For to us a child is born, to us a son is given, and the government will be on his shoulders. And he will be called Wonderful Counselor, Mighty God, Everlasting Father, Prince of Peace.
With these familiar words, the prophet Isaiah foretells the coming of Jesus Christ – the son of God who will be with us (Matthew 1:23) and take away the sins of the world (Hebrews 9:28). As Christians, we all know and have internalized the essence of this theological and practical truth – that as a result of man’s sin, and our “missing the mark” of God’s desire for us, God himself, out of an abundance of love for us his people, sent his son Jesus Christ to be incarnate with us. His Son suffered all of the indignities, and ultimately, death on a cross for the sake of bringing us closer, and restoring us to full relationship with God the Father. At Christmas, we celebrate Christ’s coming, and exult in the joy of this incarnation.
The dilemma – Finding Hope in the midst of Sin
And yet, we still live in a sinful, fallen world. Though Christ came to save us, there are many elements and circumstances of this creation that we cannot control. But there are other things for which we are asked to take responsibility. This latter category concerns Jesus’ commands to us even as he was being taken back to the Father after his crucifixion and resurrection. Jesus reminds us that the Greatest Command is to love God, and to love each other as we love ourselves.
We live in the reality of a world and a people for which Christ gave his life, and yet, we still suffer many of the afflictions of living in a world broken by sin. Christ came to give us hope – and we are called to live in the reality of this hope, and be a light pointing to him that the rest of the world can see. This is the call of the church – this is the reality in which we are commanded by God to live daily.
Over the last several months I have had an opportunity to reflect on the meaning of these truths and the seeming polarities that they reference. Hope and love come from Christ, and these exist amid the sin, destruction, and ongoing hate that inhabit the world. Chances are, in whatever geography you live or whatever call God has placed on your life, you’re still faced with this polarity. Christ calls us to hope, and to love – and yet, the world often shows us a daily diet of hate and destruction. What are we to make of this?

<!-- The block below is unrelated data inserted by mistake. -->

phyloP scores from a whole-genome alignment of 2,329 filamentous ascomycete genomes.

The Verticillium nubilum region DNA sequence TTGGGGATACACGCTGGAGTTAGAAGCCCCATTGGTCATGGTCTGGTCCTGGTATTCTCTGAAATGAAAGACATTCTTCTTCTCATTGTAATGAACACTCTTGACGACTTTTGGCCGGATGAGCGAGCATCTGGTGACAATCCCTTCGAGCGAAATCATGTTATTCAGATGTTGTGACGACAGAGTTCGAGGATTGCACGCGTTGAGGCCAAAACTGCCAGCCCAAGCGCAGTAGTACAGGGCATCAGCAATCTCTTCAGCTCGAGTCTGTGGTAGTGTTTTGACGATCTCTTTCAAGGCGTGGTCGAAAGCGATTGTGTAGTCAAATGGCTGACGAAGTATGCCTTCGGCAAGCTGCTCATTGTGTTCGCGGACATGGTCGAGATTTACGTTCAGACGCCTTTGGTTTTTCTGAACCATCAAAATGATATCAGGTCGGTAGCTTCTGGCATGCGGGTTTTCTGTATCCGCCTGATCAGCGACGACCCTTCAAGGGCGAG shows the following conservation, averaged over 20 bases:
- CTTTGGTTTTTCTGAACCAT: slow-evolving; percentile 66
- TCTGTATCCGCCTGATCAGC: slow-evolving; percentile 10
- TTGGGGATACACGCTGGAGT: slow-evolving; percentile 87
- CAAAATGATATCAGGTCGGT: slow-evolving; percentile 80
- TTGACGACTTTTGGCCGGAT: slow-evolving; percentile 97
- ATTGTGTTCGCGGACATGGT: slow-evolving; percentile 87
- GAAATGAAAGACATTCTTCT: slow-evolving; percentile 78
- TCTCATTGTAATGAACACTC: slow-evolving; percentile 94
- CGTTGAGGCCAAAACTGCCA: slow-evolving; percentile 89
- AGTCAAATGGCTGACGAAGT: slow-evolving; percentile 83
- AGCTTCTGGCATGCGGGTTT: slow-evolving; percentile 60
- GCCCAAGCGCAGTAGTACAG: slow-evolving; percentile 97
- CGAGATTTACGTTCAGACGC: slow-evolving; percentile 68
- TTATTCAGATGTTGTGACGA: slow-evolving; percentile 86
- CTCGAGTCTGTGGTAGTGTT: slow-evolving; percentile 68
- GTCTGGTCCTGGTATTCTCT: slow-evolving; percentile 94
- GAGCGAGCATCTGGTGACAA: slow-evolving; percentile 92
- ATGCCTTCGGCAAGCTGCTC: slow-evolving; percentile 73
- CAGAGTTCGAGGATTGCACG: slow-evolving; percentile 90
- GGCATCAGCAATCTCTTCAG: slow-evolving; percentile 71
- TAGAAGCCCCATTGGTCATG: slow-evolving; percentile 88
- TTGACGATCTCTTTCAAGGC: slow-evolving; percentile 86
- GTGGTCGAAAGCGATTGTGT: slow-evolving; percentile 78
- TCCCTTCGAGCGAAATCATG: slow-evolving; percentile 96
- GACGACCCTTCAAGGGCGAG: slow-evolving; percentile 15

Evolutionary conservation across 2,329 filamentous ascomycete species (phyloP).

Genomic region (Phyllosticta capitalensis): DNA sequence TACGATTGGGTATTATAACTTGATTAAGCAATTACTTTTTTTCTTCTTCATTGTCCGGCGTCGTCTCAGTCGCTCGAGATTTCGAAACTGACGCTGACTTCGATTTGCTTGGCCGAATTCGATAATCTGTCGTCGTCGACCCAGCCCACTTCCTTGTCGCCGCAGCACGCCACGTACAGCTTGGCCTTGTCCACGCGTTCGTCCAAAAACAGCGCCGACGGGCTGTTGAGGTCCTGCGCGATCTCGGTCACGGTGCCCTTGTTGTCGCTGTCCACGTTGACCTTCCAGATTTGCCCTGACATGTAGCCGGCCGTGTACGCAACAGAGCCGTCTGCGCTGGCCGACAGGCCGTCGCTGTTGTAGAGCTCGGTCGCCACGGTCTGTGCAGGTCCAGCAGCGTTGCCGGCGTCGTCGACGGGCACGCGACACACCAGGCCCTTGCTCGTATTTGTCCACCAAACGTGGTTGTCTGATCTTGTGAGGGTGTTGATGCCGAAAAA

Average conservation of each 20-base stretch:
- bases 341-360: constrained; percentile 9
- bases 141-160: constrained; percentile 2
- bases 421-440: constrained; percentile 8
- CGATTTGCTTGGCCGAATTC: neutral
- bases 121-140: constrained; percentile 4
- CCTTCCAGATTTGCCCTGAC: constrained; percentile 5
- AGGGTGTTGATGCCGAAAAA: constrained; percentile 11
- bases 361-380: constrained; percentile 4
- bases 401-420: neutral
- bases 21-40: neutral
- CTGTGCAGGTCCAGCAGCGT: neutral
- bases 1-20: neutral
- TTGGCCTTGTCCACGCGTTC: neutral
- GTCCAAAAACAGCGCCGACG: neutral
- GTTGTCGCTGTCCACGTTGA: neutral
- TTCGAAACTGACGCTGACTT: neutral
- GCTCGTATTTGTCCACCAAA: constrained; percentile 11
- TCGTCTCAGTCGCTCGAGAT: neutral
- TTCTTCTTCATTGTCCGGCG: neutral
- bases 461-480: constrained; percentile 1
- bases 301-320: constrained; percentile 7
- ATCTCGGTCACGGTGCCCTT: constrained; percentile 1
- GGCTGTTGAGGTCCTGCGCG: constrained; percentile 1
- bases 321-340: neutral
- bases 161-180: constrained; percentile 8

Our Response – Praise and Worship
I believe the Bible gives us many stories and images with the appropriate response to this dilemma. In the midst of our circumstance, in the midst of our pain, even as we live in the reality of conflict, we are called to worship and to praise God. This was true from the time when the early Israelites were delivered from captivity in Egypt through the present day.
The first task given to the early Israelites was not to confront their enemies, but they were commanded to embrace God through worship. At God’s direction, they built the tabernacle and created a culture and a process by which God will be remembered and worshiped day by day. As I’ve heard many a preacher say in the midst of our pain – we must “praise God anyhow, for he is worthy to be praised.” As we do this, we live in the reality of the hope that Christ provides. This hope, inspired by the Holy Spirit, dwells within us, and allows us to do great things even in spite of ourselves. This hope allows us to live in this sinful world while yet showing that there is a better way. This better way is different, it is the way of Christ, the way of love – the way that directs our path even as we anticipate God’s perfecting second coming of Christ.
Wherever you are this Christmas season, know that you are never alone, and God is never far from you. You can live in the reality of this truth even as you worship and praise God – praising him anyhow regardless of your circumstances.
Over the last few months, I’ve had the privilege of traveling across several states and internationally to visit family members and friends, and I’ve been struck by one thing. Wherever I’ve gone, there is an excitement about preparing for Christmas – about preparing to celebrate what God has done in showing his love for us. So whether we celebrate Christmas in a location that has copious amounts of snow, or just a bit of cold, or in tropical climates, the one thing that stays the same is this truth – that Christ came to restore all of us, his children, and to give us the opportunity to call on his name in prayer, in worship and in life. God calls on us, not only to live in the hope that he provides, but he calls on us to live in such a way that makes our hope evident to all. Our hope must reflect who we are through the power of the Holy Spirit – our hope must empower us to do what God has commanded us to do. Our hope must empower us to love God, and to love each other deeply.
Prayers for the World
There are many conflicts and tragedies within our world today. It can be argued that every major conflict that faces our world was begun because of the sinful premise held by some that their people – tribe, race, country,or nationality – are superior to those upon whom they wish to impose their will, dominate, or subjugate. If everyone who claims to be a child of God acted accordingly, and treated each other as if we are equally children of God, maybe healing could begin.
Would that we could all face and live in the reality that we are all created in the image of God – we are all Imago Dei. This is our Christmas Hope.
So let us pray for ourselves, for our families, and for the world. Pray for the needs of those suffering in North America, the Caribbean, and in the rest of the world. May we, the church, project Christ’s hope – A Christmas Hope – so, as Jesus prayed in his final high priestly prayer recorded in John 17, “that the world may know”that we are his children.
May it be so – Amen.
Colin P. Watson Sr.
Executive Director Emeritus, Christian Reformed Church in North America (CRCNA)